At the second stage — the gatekeeping step — the trial
judge undertakes a cost-benefit analysis. The judge balances on
the one hand the potential risks, and on the other the potential
benefits of admitting the evidence. The judge does this in order to
decide where the balance settles — whether the potential benefits
justify the risks: Mohan, at p. 21 S.C.R.; White Burgess, at para.
24; Bingley, at para. 16. This exercise is best considered as an
application of the general exclusionary rule: Mohan, at p. 21
S.C.R.; Bingley, at para. 16; Abbey ’09, at para. 76.
 Absent an error of law or of principle, or a material misapprehension of the evidence, a trial judge’s decision applying the
cost-benefit analysis at the gatekeeper stage is entitled to deference on appeal: Abbey ’09, at para. 97; see, also, R. v. D. (D.),
 2 S.C.R. 275,  S.C.J. No. 44, 2000 SCC 43, at para.
13; R. v. Bonisteel,  B.C.J. No. 1705, 2008 BCCA 344, 236
C.C.C. (3d) 170, at para. 70.
 Two brief points about the introduction of defence evidence round out this discussion about governing principles.
 In connection with defence evidence, we recognize that
a trial judge has a residual discretion to relax the strictness of
admissibility rules where it is necessary to do so to prevent a miscarriage of justice and where the danger against which the rule
aims to safeguard does not exist: R. v. Williams (1985), 50 O.R.
(2d) 321, 18 C.C.C. (3d) 356 (C.A.), at pp. 372, 378 C.C.C., leave to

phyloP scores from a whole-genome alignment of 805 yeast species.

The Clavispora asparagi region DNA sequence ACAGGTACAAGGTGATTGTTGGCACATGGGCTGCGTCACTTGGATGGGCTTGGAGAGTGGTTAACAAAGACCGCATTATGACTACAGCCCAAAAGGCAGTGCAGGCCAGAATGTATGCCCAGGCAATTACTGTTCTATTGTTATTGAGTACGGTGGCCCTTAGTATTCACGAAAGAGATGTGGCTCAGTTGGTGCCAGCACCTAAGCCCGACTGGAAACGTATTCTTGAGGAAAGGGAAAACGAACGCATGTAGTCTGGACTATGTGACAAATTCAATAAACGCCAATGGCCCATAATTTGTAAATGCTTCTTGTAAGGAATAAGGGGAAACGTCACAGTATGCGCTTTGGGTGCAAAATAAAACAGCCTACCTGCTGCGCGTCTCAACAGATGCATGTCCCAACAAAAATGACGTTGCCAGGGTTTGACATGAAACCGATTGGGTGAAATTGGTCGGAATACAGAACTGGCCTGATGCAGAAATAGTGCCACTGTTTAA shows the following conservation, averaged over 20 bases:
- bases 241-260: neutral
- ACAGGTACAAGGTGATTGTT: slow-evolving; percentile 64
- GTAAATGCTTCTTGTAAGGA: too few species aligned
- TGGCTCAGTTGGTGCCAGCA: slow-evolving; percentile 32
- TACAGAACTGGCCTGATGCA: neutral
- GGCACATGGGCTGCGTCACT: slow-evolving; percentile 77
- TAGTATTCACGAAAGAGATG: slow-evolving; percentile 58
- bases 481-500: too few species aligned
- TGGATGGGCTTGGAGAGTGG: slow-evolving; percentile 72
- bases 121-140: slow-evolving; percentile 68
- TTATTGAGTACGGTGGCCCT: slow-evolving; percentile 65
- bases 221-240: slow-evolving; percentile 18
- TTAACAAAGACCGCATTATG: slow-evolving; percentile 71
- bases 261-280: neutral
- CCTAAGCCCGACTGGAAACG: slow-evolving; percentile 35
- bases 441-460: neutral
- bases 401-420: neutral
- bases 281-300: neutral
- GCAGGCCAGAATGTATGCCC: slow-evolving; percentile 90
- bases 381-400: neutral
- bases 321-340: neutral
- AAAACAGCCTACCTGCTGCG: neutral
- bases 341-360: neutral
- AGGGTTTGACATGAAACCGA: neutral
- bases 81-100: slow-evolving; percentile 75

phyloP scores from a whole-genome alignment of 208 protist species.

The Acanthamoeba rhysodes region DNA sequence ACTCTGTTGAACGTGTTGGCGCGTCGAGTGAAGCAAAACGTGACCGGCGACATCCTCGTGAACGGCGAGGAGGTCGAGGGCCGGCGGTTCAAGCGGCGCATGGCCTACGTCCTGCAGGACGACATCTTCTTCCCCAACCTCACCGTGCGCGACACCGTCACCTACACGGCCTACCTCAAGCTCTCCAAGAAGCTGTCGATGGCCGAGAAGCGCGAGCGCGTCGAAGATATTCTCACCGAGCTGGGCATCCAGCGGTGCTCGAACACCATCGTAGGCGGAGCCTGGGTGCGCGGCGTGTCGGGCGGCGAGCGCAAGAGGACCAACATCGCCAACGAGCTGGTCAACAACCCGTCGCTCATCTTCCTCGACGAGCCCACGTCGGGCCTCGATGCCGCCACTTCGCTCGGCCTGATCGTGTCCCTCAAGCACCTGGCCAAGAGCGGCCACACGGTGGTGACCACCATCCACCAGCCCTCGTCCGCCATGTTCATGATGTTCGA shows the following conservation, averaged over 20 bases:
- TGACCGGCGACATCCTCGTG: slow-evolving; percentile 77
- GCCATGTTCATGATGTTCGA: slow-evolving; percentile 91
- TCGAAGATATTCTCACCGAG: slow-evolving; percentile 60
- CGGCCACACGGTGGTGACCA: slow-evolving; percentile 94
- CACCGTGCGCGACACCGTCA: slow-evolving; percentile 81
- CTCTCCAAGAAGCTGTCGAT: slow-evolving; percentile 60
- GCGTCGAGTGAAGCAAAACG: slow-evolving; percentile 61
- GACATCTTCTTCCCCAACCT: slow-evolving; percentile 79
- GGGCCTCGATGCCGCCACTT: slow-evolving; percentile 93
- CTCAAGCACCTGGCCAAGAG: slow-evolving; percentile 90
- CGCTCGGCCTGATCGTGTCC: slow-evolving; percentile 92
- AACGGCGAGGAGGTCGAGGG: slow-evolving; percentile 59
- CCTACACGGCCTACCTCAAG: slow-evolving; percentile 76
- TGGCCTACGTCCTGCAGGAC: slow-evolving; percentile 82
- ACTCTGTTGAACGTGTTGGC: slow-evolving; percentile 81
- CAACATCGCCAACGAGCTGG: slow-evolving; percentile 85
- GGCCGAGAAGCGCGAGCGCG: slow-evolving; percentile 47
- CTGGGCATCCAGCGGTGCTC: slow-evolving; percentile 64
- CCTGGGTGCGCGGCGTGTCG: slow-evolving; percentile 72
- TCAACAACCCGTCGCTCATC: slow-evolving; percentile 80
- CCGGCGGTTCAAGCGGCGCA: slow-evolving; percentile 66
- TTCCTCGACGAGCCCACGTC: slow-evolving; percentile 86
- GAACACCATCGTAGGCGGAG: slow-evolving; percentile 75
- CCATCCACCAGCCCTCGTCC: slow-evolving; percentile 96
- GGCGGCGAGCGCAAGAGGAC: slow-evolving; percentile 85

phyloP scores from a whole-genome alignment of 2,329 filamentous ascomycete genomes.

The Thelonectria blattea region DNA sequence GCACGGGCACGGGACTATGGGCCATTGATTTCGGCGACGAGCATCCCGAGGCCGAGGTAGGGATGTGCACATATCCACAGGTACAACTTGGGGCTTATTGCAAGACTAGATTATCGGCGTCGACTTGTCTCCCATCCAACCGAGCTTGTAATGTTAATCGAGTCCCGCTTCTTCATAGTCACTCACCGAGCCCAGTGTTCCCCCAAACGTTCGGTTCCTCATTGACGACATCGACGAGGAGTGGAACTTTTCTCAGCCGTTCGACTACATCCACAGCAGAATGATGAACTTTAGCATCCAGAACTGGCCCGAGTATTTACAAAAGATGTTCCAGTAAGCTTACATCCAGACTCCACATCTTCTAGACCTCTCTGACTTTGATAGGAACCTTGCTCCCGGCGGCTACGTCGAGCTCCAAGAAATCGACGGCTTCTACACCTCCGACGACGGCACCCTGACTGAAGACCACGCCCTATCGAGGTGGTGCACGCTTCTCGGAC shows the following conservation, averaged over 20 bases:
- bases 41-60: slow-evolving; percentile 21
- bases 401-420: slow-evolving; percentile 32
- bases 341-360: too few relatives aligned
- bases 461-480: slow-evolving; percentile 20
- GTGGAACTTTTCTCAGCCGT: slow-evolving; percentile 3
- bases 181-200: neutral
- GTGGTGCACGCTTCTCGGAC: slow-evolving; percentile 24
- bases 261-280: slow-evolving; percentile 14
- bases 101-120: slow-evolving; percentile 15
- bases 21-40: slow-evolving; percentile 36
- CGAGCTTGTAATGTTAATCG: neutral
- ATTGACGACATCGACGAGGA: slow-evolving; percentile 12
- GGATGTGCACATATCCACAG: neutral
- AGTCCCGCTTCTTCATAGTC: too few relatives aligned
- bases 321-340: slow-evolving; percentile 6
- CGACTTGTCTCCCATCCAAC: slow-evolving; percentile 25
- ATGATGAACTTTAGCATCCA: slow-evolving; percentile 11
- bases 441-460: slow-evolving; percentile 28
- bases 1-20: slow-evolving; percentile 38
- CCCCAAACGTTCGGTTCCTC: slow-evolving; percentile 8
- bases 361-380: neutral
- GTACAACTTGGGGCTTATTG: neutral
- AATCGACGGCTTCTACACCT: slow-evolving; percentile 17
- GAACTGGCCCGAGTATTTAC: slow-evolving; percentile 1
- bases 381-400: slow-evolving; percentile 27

appeal to S.C.C. refused (1985), 50 O.R. (2d) 321n,  1 S.C.R.
xiv,  S.C.C.A. No. 168; R. v. Folland (1999), 43 O.R. (3d)
290,  O.J. No. 143, 132 C.C.C. (3d) 14 (C.A.), at para. 48;
R. v. Caesar,  O.J. No. 4007, 2016 ONCA 599, 339 C.C.C.
(3d) 354, at paras. 68-69. On the other hand, this discretion does
not permit an abandonment of all conditions precedent to admissibility when the defence tenders the evidence: R. v. Kimberley
(2001), 56 O.R. (3d) 18,  O.J. No. 3603, 157 C.C.C. (3d)
129 (C.A.), at paras. 80-81, leave to appeal refused  S.C.C.A.
 A final point concerns the basis upon which a trial judge
may exclude defence evidence where its prejudicial effect exceeds
its probative value. Defence evidence may only be excluded on this
basis where the prejudicial effect of the evidence substantially outweighs its probative value: R. v. Seaboyer; R. v. Gayme, 
2 S.C.R. 577,  S.C.J. No. 62, at p. 611 S.C.R.
The principles applied
 As I will explain, I would not give effect to this ground